Buckingham Palace has unveiled the first official portrait of King Charles after his coronation

The first official portrait of King Charles since he ascended the throne has been unveiled and it’s oddly horrifying.

The portrait, by artist Jonathan Yeo (who has also painted portraits of Sir David Attenborough, Tony Blair and Malala Yousafzai) captures the king in the uniform of the Welsh Guards against a throbbing, bright-pink-into-deep-red abstract background. It raises a lot more questions than it answers. Such as: Why is he bathed in blood? Why does it look more like a Cannibal Corpse album cover than a portrait of a royal? Why is there a butterfly on his shoulder, what’s it trying to tell him? Why does this painting inspire fear instead of reverence or respect? 

Jonathan Yeo portrait of King Charles III
Image: Jonathan Yeo Studio

The BBC reports that Queen Camilla is said to have looked at the painting and told Yeo: ‘Yes, you’ve got him.’ So we can only assume that his everyday look when he’s walking around his palaces is one of terrifying, viscera- and blood-drenched gore, that he exudes a constant menacing aura of violence and perpetually appears to have just emerged from the very insides of his enemies’ guts.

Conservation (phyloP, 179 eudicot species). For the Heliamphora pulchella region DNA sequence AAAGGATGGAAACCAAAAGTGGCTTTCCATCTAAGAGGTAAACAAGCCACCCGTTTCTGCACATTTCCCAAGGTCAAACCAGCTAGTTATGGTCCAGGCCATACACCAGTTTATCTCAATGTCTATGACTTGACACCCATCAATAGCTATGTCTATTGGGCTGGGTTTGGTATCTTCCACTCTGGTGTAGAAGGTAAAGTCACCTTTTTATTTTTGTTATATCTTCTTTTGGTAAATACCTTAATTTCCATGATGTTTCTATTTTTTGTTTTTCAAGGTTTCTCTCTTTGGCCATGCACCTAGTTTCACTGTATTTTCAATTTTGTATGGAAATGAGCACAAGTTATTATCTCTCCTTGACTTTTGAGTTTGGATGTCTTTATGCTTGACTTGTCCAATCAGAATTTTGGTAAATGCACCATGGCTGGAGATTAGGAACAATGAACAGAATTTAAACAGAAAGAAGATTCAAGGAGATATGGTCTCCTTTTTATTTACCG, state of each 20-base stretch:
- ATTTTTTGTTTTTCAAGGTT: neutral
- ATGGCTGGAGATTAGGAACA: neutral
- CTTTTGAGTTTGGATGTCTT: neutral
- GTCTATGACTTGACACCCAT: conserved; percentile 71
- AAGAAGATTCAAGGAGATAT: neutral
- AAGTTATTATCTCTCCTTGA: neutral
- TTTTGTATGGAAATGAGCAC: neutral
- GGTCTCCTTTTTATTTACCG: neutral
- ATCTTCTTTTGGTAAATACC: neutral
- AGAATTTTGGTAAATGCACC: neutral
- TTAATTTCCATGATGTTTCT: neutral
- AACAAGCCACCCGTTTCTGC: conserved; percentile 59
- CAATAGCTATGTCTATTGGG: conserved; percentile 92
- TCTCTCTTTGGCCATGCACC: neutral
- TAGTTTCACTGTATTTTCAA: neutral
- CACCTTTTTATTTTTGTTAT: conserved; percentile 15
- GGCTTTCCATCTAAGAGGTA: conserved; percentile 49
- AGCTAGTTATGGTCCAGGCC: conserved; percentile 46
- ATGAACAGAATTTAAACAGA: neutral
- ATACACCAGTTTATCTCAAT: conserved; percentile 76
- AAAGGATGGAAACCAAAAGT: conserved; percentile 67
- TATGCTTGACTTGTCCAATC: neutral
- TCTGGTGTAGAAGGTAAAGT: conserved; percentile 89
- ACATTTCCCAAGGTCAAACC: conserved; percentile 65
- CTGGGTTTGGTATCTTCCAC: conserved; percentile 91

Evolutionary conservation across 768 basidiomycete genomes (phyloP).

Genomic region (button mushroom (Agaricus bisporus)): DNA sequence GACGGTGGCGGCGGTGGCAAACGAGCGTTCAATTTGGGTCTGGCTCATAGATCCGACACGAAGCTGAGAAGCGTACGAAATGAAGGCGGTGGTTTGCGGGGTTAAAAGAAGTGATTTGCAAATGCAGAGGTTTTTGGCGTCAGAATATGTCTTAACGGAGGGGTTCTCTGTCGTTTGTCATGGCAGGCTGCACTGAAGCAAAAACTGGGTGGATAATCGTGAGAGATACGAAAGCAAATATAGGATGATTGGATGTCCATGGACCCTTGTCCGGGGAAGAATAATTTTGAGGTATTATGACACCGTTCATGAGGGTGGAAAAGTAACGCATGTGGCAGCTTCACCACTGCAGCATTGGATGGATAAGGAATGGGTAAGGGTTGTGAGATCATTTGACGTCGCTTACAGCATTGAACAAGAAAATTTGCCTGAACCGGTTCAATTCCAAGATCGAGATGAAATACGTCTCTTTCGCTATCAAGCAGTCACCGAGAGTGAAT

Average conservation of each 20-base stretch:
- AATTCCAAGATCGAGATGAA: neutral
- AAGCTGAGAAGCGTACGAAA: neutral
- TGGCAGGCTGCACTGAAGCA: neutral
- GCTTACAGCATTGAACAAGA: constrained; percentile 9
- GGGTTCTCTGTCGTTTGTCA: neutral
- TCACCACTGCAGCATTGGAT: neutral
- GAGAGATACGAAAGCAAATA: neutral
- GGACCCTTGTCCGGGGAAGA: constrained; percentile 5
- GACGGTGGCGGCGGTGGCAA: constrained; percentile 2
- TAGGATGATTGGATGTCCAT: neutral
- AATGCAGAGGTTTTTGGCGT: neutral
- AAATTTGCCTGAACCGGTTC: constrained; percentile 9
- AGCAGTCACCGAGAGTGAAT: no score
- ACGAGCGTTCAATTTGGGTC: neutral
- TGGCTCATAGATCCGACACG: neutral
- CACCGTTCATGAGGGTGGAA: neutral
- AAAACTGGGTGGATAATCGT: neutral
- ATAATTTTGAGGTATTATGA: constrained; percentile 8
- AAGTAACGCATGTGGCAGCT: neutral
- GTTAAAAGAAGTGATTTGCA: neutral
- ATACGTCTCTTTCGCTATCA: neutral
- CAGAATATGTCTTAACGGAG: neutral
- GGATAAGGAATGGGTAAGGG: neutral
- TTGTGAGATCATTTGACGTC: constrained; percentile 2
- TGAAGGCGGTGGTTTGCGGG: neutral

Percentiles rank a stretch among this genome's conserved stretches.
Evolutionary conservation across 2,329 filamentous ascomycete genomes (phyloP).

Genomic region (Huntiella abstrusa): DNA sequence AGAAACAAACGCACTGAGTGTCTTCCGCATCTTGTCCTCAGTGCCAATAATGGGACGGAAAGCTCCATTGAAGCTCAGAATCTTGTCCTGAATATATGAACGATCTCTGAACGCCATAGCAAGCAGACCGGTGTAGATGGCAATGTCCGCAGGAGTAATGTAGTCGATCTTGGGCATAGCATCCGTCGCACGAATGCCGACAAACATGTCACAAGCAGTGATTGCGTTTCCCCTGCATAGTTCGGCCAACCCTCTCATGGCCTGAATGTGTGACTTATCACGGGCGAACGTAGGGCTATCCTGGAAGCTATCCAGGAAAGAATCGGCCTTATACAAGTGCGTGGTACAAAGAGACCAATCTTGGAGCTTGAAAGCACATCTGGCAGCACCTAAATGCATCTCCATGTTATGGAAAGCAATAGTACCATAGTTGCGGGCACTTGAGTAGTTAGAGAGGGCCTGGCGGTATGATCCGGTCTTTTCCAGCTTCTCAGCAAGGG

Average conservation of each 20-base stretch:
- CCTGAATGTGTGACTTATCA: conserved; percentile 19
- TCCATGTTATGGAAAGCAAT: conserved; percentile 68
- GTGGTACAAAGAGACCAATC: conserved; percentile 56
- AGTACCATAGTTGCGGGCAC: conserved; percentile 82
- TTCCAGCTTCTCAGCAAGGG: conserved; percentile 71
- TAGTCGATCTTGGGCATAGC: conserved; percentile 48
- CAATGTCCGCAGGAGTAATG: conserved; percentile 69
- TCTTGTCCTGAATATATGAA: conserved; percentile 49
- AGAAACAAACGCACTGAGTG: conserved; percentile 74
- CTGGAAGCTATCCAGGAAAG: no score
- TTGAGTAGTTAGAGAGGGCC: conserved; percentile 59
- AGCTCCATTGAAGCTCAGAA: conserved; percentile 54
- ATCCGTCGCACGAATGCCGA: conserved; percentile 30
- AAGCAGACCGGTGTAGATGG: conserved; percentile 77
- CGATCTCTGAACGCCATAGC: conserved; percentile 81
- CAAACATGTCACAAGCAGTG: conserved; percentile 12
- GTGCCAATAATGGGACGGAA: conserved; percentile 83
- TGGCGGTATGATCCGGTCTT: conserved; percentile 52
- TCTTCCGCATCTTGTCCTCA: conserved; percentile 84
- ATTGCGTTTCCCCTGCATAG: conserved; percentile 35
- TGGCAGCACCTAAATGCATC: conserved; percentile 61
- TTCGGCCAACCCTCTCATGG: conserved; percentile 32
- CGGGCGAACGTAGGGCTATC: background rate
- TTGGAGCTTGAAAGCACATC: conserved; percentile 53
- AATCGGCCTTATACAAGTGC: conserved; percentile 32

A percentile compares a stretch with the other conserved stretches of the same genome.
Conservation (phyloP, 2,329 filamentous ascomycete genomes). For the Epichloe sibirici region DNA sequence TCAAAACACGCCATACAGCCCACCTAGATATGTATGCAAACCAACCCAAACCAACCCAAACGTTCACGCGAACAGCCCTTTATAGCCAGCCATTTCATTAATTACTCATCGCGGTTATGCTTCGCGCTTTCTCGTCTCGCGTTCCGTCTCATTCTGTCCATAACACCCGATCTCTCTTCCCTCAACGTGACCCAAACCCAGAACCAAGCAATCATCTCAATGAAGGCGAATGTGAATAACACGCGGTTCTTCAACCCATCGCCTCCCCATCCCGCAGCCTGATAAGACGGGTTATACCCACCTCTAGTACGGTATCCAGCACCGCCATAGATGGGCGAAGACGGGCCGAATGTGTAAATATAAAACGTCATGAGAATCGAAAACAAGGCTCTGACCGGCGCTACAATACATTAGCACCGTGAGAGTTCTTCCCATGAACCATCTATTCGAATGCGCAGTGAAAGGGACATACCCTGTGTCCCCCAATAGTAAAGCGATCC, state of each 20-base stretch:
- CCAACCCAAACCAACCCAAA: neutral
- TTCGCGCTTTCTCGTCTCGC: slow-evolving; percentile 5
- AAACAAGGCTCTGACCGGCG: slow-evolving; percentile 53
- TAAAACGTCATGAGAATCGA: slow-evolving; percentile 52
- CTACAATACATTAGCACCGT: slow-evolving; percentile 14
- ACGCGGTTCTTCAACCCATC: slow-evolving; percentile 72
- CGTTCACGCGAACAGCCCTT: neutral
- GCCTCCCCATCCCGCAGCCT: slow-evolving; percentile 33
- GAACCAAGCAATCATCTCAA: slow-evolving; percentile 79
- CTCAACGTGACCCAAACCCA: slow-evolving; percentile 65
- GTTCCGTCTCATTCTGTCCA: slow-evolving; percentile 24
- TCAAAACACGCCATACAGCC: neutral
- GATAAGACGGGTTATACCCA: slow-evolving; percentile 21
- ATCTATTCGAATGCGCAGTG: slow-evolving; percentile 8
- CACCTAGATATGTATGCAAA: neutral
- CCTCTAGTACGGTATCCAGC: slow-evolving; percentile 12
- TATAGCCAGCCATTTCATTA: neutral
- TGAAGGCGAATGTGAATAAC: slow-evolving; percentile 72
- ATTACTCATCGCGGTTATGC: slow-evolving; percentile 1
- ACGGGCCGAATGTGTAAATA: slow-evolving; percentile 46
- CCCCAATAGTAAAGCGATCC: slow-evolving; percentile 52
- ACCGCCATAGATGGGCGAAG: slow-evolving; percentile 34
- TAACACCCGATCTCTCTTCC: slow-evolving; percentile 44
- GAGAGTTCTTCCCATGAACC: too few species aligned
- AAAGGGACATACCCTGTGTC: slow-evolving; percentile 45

To take the violent edge off, Yeo says the butterfly on His Majesty’s shoulder symbolises ‘the beauty of nature and highlights the [King’s] environmental causes’. Which nicely distracts from all the horror, doesn’t it. 

Jonathan Yeo’s portrait is on public display at Philip Mould Gallery May 16-Jun 14. More details here

Want art with less gore? Try the top ten exhibitions in London.

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